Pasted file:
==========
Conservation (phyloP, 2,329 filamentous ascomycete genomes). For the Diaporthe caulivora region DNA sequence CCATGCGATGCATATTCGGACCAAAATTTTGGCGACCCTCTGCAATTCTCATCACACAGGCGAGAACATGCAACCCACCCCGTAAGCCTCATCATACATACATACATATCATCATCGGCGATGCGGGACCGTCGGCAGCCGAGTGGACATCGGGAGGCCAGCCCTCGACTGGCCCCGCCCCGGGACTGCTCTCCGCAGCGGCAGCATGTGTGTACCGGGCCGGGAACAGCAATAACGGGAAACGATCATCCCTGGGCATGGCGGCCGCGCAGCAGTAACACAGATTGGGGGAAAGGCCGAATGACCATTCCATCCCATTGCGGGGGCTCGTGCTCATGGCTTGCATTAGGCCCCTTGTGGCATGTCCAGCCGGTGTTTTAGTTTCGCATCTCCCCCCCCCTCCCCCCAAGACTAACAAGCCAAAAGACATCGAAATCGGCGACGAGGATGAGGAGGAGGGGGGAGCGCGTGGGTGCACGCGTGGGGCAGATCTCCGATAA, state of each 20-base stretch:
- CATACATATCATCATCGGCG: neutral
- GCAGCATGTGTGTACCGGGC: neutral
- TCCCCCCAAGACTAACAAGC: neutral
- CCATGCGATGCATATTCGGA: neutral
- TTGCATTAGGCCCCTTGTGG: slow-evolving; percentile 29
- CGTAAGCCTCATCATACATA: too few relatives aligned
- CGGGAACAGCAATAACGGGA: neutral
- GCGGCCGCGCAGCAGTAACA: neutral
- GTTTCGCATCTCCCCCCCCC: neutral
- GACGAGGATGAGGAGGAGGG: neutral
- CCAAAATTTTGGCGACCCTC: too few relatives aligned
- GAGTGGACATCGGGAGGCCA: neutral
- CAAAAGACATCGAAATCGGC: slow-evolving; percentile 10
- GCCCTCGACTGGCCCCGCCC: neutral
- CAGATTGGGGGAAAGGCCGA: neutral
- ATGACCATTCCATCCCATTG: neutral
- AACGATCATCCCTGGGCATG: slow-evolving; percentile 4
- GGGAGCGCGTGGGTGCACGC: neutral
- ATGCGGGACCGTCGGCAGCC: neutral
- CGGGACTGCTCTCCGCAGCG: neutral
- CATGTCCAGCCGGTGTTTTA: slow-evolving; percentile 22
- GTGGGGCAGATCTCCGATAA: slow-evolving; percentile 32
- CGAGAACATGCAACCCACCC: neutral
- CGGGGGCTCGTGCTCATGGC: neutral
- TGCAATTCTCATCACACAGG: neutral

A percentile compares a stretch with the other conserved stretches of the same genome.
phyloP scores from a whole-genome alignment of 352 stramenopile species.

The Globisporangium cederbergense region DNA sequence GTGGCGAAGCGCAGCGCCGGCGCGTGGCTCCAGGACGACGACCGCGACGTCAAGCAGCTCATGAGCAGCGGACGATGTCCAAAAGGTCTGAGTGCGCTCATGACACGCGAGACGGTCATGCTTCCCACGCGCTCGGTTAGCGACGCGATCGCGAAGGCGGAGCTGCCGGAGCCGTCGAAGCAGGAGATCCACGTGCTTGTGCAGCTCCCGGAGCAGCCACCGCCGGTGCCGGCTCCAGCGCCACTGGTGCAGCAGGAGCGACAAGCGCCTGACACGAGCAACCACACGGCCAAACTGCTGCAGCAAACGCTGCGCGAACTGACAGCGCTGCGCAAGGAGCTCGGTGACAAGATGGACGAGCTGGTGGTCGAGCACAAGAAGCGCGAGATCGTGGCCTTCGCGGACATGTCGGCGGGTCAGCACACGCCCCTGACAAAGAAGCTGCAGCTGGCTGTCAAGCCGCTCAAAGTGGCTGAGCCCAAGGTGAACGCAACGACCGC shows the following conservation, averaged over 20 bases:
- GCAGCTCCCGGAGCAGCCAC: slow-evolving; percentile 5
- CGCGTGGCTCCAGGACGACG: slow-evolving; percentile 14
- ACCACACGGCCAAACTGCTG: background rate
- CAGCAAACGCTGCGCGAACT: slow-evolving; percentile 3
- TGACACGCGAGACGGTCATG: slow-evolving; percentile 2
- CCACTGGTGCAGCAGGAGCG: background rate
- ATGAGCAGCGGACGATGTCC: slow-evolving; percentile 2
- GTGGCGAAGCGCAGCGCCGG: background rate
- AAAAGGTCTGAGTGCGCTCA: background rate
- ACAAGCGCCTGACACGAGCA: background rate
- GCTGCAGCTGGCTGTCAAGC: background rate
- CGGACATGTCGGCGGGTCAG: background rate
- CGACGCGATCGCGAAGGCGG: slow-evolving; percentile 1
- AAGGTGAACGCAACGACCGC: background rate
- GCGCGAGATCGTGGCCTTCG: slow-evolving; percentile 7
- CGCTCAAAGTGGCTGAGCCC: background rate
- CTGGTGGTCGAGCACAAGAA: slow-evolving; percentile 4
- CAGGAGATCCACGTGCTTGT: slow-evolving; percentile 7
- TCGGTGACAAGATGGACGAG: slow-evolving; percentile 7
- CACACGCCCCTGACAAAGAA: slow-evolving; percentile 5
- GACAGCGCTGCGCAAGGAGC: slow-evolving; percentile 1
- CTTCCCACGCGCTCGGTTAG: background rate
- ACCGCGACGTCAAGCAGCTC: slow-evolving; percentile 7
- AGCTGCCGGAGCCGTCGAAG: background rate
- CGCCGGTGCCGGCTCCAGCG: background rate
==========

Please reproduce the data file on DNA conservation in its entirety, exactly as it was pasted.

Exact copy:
Conservation (phyloP, 2,329 filamentous ascomycete genomes). For the Diaporthe caulivora region DNA sequence CCATGCGATGCATATTCGGACCAAAATTTTGGCGACCCTCTGCAATTCTCATCACACAGGCGAGAACATGCAACCCACCCCGTAAGCCTCATCATACATACATACATATCATCATCGGCGATGCGGGACCGTCGGCAGCCGAGTGGACATCGGGAGGCCAGCCCTCGACTGGCCCCGCCCCGGGACTGCTCTCCGCAGCGGCAGCATGTGTGTACCGGGCCGGGAACAGCAATAACGGGAAACGATCATCCCTGGGCATGGCGGCCGCGCAGCAGTAACACAGATTGGGGGAAAGGCCGAATGACCATTCCATCCCATTGCGGGGGCTCGTGCTCATGGCTTGCATTAGGCCCCTTGTGGCATGTCCAGCCGGTGTTTTAGTTTCGCATCTCCCCCCCCCTCCCCCCAAGACTAACAAGCCAAAAGACATCGAAATCGGCGACGAGGATGAGGAGGAGGGGGGAGCGCGTGGGTGCACGCGTGGGGCAGATCTCCGATAA, state of each 20-base stretch:
- CATACATATCATCATCGGCG: neutral
- GCAGCATGTGTGTACCGGGC: neutral
- TCCCCCCAAGACTAACAAGC: neutral
- CCATGCGATGCATATTCGGA: neutral
- TTGCATTAGGCCCCTTGTGG: slow-evolving; percentile 29
- CGTAAGCCTCATCATACATA: too few relatives aligned
- CGGGAACAGCAATAACGGGA: neutral
- GCGGCCGCGCAGCAGTAACA: neutral
- GTTTCGCATCTCCCCCCCCC: neutral
- GACGAGGATGAGGAGGAGGG: neutral
- CCAAAATTTTGGCGACCCTC: too few relatives aligned
- GAGTGGACATCGGGAGGCCA: neutral
- CAAAAGACATCGAAATCGGC: slow-evolving; percentile 10
- GCCCTCGACTGGCCCCGCCC: neutral
- CAGATTGGGGGAAAGGCCGA: neutral
- ATGACCATTCCATCCCATTG: neutral
- AACGATCATCCCTGGGCATG: slow-evolving; percentile 4
- GGGAGCGCGTGGGTGCACGC: neutral
- ATGCGGGACCGTCGGCAGCC: neutral
- CGGGACTGCTCTCCGCAGCG: neutral
- CATGTCCAGCCGGTGTTTTA: slow-evolving; percentile 22
- GTGGGGCAGATCTCCGATAA: slow-evolving; percentile 32
- CGAGAACATGCAACCCACCC: neutral
- CGGGGGCTCGTGCTCATGGC: neutral
- TGCAATTCTCATCACACAGG: neutral

A percentile compares a stretch with the other conserved stretches of the same genome.
phyloP scores from a whole-genome alignment of 352 stramenopile species.

The Globisporangium cederbergense region DNA sequence GTGGCGAAGCGCAGCGCCGGCGCGTGGCTCCAGGACGACGACCGCGACGTCAAGCAGCTCATGAGCAGCGGACGATGTCCAAAAGGTCTGAGTGCGCTCATGACACGCGAGACGGTCATGCTTCCCACGCGCTCGGTTAGCGACGCGATCGCGAAGGCGGAGCTGCCGGAGCCGTCGAAGCAGGAGATCCACGTGCTTGTGCAGCTCCCGGAGCAGCCACCGCCGGTGCCGGCTCCAGCGCCACTGGTGCAGCAGGAGCGACAAGCGCCTGACACGAGCAACCACACGGCCAAACTGCTGCAGCAAACGCTGCGCGAACTGACAGCGCTGCGCAAGGAGCTCGGTGACAAGATGGACGAGCTGGTGGTCGAGCACAAGAAGCGCGAGATCGTGGCCTTCGCGGACATGTCGGCGGGTCAGCACACGCCCCTGACAAAGAAGCTGCAGCTGGCTGTCAAGCCGCTCAAAGTGGCTGAGCCCAAGGTGAACGCAACGACCGC shows the following conservation, averaged over 20 bases:
- GCAGCTCCCGGAGCAGCCAC: slow-evolving; percentile 5
- CGCGTGGCTCCAGGACGACG: slow-evolving; percentile 14
- ACCACACGGCCAAACTGCTG: background rate
- CAGCAAACGCTGCGCGAACT: slow-evolving; percentile 3
- TGACACGCGAGACGGTCATG: slow-evolving; percentile 2
- CCACTGGTGCAGCAGGAGCG: background rate
- ATGAGCAGCGGACGATGTCC: slow-evolving; percentile 2
- GTGGCGAAGCGCAGCGCCGG: background rate
- AAAAGGTCTGAGTGCGCTCA: background rate
- ACAAGCGCCTGACACGAGCA: background rate
- GCTGCAGCTGGCTGTCAAGC: background rate
- CGGACATGTCGGCGGGTCAG: background rate
- CGACGCGATCGCGAAGGCGG: slow-evolving; percentile 1
- AAGGTGAACGCAACGACCGC: background rate
- GCGCGAGATCGTGGCCTTCG: slow-evolving; percentile 7
- CGCTCAAAGTGGCTGAGCCC: background rate
- CTGGTGGTCGAGCACAAGAA: slow-evolving; percentile 4
- CAGGAGATCCACGTGCTTGT: slow-evolving; percentile 7
- TCGGTGACAAGATGGACGAG: slow-evolving; percentile 7
- CACACGCCCCTGACAAAGAA: slow-evolving; percentile 5
- GACAGCGCTGCGCAAGGAGC: slow-evolving; percentile 1
- CTTCCCACGCGCTCGGTTAG: background rate
- ACCGCGACGTCAAGCAGCTC: slow-evolving; percentile 7
- AGCTGCCGGAGCCGTCGAAG: background rate
- CGCCGGTGCCGGCTCCAGCG: background rate